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“We are meant to be together”—Abu Jani and Sandeep Khosla . gives so much of his personal inner self and invests in his relationship that it. It would be far too easy to describe Abu Jani and Sandeep Khosla as flamboyant designers, and leave it at that. The masterful couturiers have. Salman Khan snubs designer duo Abu Jani-Sandeep Khosla It seems the Arpita Khan's wedding dress blunder hasn't been forgotten by the Khans. Apparently.
One of her first shoots she did in a garment of ours just when she became Miss World. For her wedding, we dressed her for a few occasions and now we dress her on and off.
The other family in our life was Dimple Kapadia and the children. Dimple was a muse for us. She is just the most beautiful woman in the world. We have always dressed her in a lot of whites and off-whites.
Both Abu and I have always loved white and white is the mainstay of the brand. The first thing was, both of us have been influenced a lot by ladies like Meena Kumari, Nargis Dutt and how they wore white… so many white images in our mind. Then we did the iconic Devdas mirror-work ghagra for Madhuri Dixit Nene. Then chikankari, of course.
Abu and I have always loved chikan. And there we went to these ladies who do the chikan work, with our sketches. We started chikan years ago. At that time it was done on cheap fabrics, with cheap stitches across. It was a kurta you wore to work, it was never a formal garment or a garment you wore with pride.
We did this beautiful zardozi outfit when Tina Ambani got married. It was a sherwani which was done like a velvet carpet. And we did this outfit with lotus mtoifs in Swarovski for one of our clients.
How Abu Jani and Sandeep Khosla stay together
One has been Sunita Pitamber. She was a very, very stylish woman of Bombay, a prominent name in the social circuit and very fashionable. In our initial years, she exposed us to a lot of people.
We went to London with her and she introduced us to a lot of prominent people there like Sean Connery, Roger Moore, Bianca Jagger… all these within the first three-four years after the brand started. Then, of course Jaya Bachchanwho always stood by us, and Dimple Kapadia who always inspired us.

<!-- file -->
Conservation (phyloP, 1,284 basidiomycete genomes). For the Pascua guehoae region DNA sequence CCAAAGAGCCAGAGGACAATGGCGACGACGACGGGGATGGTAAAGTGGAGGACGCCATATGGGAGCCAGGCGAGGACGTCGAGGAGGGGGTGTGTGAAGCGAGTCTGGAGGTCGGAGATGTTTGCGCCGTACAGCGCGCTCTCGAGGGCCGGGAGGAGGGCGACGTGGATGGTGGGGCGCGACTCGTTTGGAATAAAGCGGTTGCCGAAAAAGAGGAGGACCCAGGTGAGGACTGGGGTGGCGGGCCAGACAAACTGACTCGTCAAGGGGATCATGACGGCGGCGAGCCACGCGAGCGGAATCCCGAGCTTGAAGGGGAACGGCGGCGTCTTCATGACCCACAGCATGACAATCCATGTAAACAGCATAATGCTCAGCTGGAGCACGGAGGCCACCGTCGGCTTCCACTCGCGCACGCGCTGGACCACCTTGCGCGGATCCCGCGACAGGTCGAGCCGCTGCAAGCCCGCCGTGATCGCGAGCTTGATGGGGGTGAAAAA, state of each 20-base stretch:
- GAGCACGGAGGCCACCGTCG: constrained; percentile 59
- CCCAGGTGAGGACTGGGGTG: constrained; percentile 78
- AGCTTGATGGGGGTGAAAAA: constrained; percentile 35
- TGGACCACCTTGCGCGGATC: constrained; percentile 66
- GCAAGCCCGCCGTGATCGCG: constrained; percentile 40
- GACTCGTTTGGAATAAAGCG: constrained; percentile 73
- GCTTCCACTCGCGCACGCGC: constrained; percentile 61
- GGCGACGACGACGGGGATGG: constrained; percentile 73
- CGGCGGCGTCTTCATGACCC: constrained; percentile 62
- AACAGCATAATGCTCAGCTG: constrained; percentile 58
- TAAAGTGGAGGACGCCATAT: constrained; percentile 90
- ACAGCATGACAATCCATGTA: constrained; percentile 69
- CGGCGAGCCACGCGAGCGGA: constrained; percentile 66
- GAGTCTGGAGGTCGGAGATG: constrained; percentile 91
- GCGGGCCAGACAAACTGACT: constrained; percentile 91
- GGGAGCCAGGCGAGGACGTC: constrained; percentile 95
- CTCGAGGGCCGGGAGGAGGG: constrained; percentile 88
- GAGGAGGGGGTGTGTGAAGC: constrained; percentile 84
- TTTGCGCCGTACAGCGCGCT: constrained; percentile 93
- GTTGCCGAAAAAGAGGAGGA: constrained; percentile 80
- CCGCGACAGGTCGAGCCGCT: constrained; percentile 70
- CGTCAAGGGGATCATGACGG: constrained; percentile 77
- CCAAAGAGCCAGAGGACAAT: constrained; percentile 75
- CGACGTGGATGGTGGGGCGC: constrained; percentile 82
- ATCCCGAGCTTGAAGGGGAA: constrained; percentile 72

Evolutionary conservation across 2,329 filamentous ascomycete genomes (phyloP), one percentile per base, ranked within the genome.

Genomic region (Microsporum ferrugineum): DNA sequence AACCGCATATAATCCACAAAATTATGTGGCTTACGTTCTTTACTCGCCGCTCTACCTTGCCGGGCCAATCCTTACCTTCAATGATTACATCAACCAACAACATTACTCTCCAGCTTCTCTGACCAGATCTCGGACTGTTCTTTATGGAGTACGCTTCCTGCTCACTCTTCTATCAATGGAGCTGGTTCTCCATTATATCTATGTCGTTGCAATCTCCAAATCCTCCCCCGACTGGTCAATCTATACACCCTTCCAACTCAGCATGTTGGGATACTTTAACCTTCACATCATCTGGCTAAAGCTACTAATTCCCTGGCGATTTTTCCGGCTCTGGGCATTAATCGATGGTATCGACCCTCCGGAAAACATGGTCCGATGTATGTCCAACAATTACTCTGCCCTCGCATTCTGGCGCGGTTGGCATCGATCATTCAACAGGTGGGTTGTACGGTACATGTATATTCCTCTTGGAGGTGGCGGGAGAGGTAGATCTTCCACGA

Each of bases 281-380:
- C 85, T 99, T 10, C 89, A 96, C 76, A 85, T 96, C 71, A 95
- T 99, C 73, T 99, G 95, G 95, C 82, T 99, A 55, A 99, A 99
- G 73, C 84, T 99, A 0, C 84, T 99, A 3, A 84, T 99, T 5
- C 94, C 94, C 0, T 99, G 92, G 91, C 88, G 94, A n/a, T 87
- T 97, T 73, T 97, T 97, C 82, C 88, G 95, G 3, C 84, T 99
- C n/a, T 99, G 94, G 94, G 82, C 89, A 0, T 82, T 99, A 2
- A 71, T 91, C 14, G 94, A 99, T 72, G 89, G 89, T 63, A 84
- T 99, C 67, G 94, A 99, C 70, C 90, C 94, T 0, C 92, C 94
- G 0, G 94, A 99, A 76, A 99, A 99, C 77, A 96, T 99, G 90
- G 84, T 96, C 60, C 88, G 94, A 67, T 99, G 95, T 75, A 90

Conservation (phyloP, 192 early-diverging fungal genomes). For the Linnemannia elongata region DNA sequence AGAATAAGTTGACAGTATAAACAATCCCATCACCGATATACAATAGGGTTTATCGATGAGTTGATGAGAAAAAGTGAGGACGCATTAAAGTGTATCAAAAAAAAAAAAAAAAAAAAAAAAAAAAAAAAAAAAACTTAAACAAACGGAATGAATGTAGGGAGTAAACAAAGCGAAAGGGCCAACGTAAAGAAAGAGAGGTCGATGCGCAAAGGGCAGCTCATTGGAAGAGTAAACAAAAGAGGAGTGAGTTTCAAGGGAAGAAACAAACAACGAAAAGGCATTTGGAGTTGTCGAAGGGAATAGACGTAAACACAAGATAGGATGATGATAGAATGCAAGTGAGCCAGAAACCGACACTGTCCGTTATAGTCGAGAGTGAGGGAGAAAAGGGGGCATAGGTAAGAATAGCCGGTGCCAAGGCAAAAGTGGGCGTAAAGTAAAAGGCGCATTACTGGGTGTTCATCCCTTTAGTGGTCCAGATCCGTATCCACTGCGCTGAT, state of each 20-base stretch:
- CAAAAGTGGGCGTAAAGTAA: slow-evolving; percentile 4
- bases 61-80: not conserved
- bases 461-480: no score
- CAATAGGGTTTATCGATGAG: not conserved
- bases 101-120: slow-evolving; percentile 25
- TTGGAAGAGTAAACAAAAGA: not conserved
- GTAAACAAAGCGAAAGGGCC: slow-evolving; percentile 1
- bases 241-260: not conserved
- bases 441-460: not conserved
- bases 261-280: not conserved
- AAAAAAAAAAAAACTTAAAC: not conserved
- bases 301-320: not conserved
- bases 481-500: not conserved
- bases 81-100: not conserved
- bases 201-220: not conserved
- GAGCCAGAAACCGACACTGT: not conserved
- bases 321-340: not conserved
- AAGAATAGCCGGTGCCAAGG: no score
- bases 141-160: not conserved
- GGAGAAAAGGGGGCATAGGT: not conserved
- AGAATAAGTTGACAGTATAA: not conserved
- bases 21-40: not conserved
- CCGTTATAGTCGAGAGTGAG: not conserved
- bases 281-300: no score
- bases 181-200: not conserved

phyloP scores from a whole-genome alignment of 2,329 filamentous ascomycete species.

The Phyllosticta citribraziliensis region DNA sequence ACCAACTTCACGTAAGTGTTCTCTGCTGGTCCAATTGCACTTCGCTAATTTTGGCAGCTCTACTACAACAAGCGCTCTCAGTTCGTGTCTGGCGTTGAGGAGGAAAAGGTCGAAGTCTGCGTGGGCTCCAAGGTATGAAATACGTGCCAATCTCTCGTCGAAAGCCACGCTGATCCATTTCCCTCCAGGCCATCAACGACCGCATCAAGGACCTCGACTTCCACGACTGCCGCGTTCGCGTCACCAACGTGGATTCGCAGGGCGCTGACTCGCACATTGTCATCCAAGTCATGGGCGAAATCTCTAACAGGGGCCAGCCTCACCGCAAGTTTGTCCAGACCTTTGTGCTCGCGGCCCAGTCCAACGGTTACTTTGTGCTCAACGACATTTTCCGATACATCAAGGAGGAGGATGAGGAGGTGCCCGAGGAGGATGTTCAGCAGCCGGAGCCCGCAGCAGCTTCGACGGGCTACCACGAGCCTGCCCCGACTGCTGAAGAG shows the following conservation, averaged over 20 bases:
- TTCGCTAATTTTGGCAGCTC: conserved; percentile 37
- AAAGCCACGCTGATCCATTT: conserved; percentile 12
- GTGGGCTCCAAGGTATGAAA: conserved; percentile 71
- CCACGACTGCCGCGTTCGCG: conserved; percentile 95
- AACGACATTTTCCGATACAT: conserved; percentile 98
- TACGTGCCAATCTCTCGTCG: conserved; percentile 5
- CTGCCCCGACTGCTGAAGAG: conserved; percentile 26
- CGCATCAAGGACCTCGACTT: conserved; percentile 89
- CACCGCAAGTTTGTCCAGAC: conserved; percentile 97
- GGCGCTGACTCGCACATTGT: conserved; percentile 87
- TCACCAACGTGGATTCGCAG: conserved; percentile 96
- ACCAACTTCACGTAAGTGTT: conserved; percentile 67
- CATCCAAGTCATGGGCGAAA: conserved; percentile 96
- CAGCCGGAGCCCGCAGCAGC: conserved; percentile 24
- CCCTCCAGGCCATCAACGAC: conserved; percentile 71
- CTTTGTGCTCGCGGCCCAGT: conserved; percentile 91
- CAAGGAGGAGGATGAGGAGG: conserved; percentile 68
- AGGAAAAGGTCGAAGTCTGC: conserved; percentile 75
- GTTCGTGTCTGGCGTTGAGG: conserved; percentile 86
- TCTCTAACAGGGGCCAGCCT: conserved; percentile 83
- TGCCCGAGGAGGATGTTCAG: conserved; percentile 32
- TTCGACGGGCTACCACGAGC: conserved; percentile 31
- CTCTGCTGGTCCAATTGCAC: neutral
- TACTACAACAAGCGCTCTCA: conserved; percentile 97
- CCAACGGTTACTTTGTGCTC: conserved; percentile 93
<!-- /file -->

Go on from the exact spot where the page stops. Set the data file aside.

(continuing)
“We are meant to be together”—Abu Jani and Sandeep Khosla : MagnaMags
There are too many… laughs. About four years ago we did a bridal fashion week in Delhi after a long time and that kind of revived the brand completely. Immediately after that we did Lakme Fashion Week in Bombay, where we presented 14 different looks. That I think put a spin to the brand. It was a concept sari with a blouse; that was kind of iconic, a game changer.
Abu Sandeep was suddenly young. Because in the middle, we had settled in the classic space. The one regret is that we could not afford to document each and every design we have made.
There was a time when we used to produce for little boutiques; we used to do four-five designs a day. Also, some of our own earlier work, some of our clients have them. We now tell them, please give our clothes back, we will give you something back in exchange…. So much of the work has gone undocumented.
Though we have two books to our credit — we did something 18 years ago called Abu Jani-Sandeep Khosla: Another thing we would have done is get a CEO much earlier in our life. I am a good son, I'm good at what I do. I treat my staff of well, pay their salaries on time.
I am all that, and gay," he declares. The Bollywood and fashion industries have more in common than what they are credited for. And there are better chances of homosexual designers coming out in support at gay parades than macho film stars of the Hindi film industry.
But the industry rests on the male ego.
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They aren't coming out anytime soon. Around the world, the last three decades have witnessed a sea change in perceptions over homosexuality. In India, in the last decade, we seemed to have regressed towards homophobia," Suneet laments. In an interview with this writer some time ago, he had admitted to having noticed a slight shift in approach among urban Indian gays: Some are open about their sexual preferences, some hide it.